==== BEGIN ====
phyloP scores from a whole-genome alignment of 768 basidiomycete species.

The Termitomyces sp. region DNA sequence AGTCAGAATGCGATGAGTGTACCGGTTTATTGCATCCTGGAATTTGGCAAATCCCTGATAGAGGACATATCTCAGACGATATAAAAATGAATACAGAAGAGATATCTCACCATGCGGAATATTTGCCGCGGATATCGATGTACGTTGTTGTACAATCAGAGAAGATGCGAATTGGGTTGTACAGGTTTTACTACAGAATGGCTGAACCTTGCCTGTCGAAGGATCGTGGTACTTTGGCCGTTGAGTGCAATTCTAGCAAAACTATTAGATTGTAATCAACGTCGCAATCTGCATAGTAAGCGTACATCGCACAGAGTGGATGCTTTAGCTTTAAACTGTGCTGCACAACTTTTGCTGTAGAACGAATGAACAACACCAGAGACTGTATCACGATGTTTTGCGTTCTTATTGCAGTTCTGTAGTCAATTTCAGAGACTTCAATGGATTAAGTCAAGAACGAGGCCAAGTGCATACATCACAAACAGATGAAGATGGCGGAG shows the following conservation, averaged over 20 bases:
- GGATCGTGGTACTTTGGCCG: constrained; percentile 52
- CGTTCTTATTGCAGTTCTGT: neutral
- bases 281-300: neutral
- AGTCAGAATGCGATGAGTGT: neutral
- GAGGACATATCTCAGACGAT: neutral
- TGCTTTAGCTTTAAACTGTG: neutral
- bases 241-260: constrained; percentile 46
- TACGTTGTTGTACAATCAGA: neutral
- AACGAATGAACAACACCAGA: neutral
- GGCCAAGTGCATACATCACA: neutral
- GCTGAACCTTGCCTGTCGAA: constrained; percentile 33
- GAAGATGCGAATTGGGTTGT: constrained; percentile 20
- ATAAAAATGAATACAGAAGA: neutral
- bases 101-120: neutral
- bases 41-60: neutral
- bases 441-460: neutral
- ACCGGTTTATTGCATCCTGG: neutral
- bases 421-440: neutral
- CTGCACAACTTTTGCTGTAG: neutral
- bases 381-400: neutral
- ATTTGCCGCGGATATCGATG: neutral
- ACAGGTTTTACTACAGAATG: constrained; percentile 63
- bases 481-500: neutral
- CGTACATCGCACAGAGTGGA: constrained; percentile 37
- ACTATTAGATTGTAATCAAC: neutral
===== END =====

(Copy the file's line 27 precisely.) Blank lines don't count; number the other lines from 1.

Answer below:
- ACTATTAGATTGTAATCAAC: neutral